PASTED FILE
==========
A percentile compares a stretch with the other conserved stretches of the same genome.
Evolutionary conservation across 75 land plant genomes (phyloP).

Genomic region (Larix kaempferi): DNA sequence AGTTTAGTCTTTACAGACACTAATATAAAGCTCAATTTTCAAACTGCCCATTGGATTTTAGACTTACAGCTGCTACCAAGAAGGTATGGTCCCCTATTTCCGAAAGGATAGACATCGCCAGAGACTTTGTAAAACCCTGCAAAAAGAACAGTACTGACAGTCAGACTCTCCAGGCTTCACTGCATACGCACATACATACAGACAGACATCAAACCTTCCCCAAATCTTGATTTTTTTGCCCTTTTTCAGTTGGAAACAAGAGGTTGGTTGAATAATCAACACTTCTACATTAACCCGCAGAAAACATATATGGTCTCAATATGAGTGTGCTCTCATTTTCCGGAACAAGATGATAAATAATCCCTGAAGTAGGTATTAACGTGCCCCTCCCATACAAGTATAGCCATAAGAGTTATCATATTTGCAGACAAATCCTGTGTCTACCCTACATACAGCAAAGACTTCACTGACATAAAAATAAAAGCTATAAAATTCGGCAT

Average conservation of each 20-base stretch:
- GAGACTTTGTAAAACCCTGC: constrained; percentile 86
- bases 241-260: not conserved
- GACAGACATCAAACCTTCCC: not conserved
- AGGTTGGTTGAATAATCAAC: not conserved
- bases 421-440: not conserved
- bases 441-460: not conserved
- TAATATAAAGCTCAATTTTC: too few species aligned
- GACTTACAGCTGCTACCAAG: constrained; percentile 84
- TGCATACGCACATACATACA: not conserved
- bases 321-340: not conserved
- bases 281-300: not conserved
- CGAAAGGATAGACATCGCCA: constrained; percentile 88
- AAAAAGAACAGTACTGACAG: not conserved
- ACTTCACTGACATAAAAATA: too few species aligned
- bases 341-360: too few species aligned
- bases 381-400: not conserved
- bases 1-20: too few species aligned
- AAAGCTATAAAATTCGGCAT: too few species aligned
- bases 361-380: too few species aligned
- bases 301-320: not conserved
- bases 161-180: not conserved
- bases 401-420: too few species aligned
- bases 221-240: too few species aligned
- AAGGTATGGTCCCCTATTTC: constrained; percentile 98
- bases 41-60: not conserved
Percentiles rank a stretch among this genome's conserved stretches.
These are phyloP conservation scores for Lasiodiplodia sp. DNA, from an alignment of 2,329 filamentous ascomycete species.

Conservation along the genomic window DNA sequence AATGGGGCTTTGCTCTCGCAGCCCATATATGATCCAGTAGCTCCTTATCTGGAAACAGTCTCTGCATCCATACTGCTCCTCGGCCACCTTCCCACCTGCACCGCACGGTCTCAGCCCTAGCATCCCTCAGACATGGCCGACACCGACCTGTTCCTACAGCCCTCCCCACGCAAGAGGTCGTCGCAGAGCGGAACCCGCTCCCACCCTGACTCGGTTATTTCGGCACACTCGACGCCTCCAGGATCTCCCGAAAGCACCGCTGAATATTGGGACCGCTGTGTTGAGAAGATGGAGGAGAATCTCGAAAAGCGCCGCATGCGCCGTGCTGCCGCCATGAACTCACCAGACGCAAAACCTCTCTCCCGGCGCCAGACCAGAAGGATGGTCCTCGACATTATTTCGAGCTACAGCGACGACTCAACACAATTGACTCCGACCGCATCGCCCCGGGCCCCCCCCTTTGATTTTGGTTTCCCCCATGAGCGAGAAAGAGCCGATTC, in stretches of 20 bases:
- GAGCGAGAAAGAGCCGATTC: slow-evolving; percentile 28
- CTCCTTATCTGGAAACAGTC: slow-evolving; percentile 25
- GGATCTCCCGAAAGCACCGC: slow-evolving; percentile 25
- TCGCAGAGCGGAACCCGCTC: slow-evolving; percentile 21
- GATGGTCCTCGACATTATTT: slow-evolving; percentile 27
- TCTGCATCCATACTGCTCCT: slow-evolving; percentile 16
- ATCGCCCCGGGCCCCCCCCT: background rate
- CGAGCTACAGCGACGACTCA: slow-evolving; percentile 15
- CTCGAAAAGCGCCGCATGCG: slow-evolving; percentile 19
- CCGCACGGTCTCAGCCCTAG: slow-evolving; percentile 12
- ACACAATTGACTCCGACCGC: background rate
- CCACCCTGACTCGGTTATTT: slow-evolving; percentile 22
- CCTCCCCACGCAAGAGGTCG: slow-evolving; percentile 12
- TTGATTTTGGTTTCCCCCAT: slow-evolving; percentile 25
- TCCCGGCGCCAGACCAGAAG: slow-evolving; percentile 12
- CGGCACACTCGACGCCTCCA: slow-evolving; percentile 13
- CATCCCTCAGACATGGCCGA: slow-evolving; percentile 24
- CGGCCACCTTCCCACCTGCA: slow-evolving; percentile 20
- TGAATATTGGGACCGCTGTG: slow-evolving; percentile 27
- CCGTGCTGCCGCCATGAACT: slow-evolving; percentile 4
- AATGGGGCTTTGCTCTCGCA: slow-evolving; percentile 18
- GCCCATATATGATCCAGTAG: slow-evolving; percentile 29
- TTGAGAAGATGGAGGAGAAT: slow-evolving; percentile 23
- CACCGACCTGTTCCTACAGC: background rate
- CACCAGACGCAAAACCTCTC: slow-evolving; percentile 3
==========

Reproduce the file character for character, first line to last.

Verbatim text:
A percentile compares a stretch with the other conserved stretches of the same genome.
Evolutionary conservation across 75 land plant genomes (phyloP).

Genomic region (Larix kaempferi): DNA sequence AGTTTAGTCTTTACAGACACTAATATAAAGCTCAATTTTCAAACTGCCCATTGGATTTTAGACTTACAGCTGCTACCAAGAAGGTATGGTCCCCTATTTCCGAAAGGATAGACATCGCCAGAGACTTTGTAAAACCCTGCAAAAAGAACAGTACTGACAGTCAGACTCTCCAGGCTTCACTGCATACGCACATACATACAGACAGACATCAAACCTTCCCCAAATCTTGATTTTTTTGCCCTTTTTCAGTTGGAAACAAGAGGTTGGTTGAATAATCAACACTTCTACATTAACCCGCAGAAAACATATATGGTCTCAATATGAGTGTGCTCTCATTTTCCGGAACAAGATGATAAATAATCCCTGAAGTAGGTATTAACGTGCCCCTCCCATACAAGTATAGCCATAAGAGTTATCATATTTGCAGACAAATCCTGTGTCTACCCTACATACAGCAAAGACTTCACTGACATAAAAATAAAAGCTATAAAATTCGGCAT

Average conservation of each 20-base stretch:
- GAGACTTTGTAAAACCCTGC: constrained; percentile 86
- bases 241-260: not conserved
- GACAGACATCAAACCTTCCC: not conserved
- AGGTTGGTTGAATAATCAAC: not conserved
- bases 421-440: not conserved
- bases 441-460: not conserved
- TAATATAAAGCTCAATTTTC: too few species aligned
- GACTTACAGCTGCTACCAAG: constrained; percentile 84
- TGCATACGCACATACATACA: not conserved
- bases 321-340: not conserved
- bases 281-300: not conserved
- CGAAAGGATAGACATCGCCA: constrained; percentile 88
- AAAAAGAACAGTACTGACAG: not conserved
- ACTTCACTGACATAAAAATA: too few species aligned
- bases 341-360: too few species aligned
- bases 381-400: not conserved
- bases 1-20: too few species aligned
- AAAGCTATAAAATTCGGCAT: too few species aligned
- bases 361-380: too few species aligned
- bases 301-320: not conserved
- bases 161-180: not conserved
- bases 401-420: too few species aligned
- bases 221-240: too few species aligned
- AAGGTATGGTCCCCTATTTC: constrained; percentile 98
- bases 41-60: not conserved
Percentiles rank a stretch among this genome's conserved stretches.
These are phyloP conservation scores for Lasiodiplodia sp. DNA, from an alignment of 2,329 filamentous ascomycete species.

Conservation along the genomic window DNA sequence AATGGGGCTTTGCTCTCGCAGCCCATATATGATCCAGTAGCTCCTTATCTGGAAACAGTCTCTGCATCCATACTGCTCCTCGGCCACCTTCCCACCTGCACCGCACGGTCTCAGCCCTAGCATCCCTCAGACATGGCCGACACCGACCTGTTCCTACAGCCCTCCCCACGCAAGAGGTCGTCGCAGAGCGGAACCCGCTCCCACCCTGACTCGGTTATTTCGGCACACTCGACGCCTCCAGGATCTCCCGAAAGCACCGCTGAATATTGGGACCGCTGTGTTGAGAAGATGGAGGAGAATCTCGAAAAGCGCCGCATGCGCCGTGCTGCCGCCATGAACTCACCAGACGCAAAACCTCTCTCCCGGCGCCAGACCAGAAGGATGGTCCTCGACATTATTTCGAGCTACAGCGACGACTCAACACAATTGACTCCGACCGCATCGCCCCGGGCCCCCCCCTTTGATTTTGGTTTCCCCCATGAGCGAGAAAGAGCCGATTC, in stretches of 20 bases:
- GAGCGAGAAAGAGCCGATTC: slow-evolving; percentile 28
- CTCCTTATCTGGAAACAGTC: slow-evolving; percentile 25
- GGATCTCCCGAAAGCACCGC: slow-evolving; percentile 25
- TCGCAGAGCGGAACCCGCTC: slow-evolving; percentile 21
- GATGGTCCTCGACATTATTT: slow-evolving; percentile 27
- TCTGCATCCATACTGCTCCT: slow-evolving; percentile 16
- ATCGCCCCGGGCCCCCCCCT: background rate
- CGAGCTACAGCGACGACTCA: slow-evolving; percentile 15
- CTCGAAAAGCGCCGCATGCG: slow-evolving; percentile 19
- CCGCACGGTCTCAGCCCTAG: slow-evolving; percentile 12
- ACACAATTGACTCCGACCGC: background rate
- CCACCCTGACTCGGTTATTT: slow-evolving; percentile 22
- CCTCCCCACGCAAGAGGTCG: slow-evolving; percentile 12
- TTGATTTTGGTTTCCCCCAT: slow-evolving; percentile 25
- TCCCGGCGCCAGACCAGAAG: slow-evolving; percentile 12
- CGGCACACTCGACGCCTCCA: slow-evolving; percentile 13
- CATCCCTCAGACATGGCCGA: slow-evolving; percentile 24
- CGGCCACCTTCCCACCTGCA: slow-evolving; percentile 20
- TGAATATTGGGACCGCTGTG: slow-evolving; percentile 27
- CCGTGCTGCCGCCATGAACT: slow-evolving; percentile 4
- AATGGGGCTTTGCTCTCGCA: slow-evolving; percentile 18
- GCCCATATATGATCCAGTAG: slow-evolving; percentile 29
- TTGAGAAGATGGAGGAGAAT: slow-evolving; percentile 23
- CACCGACCTGTTCCTACAGC: background rate
- CACCAGACGCAAAACCTCTC: slow-evolving; percentile 3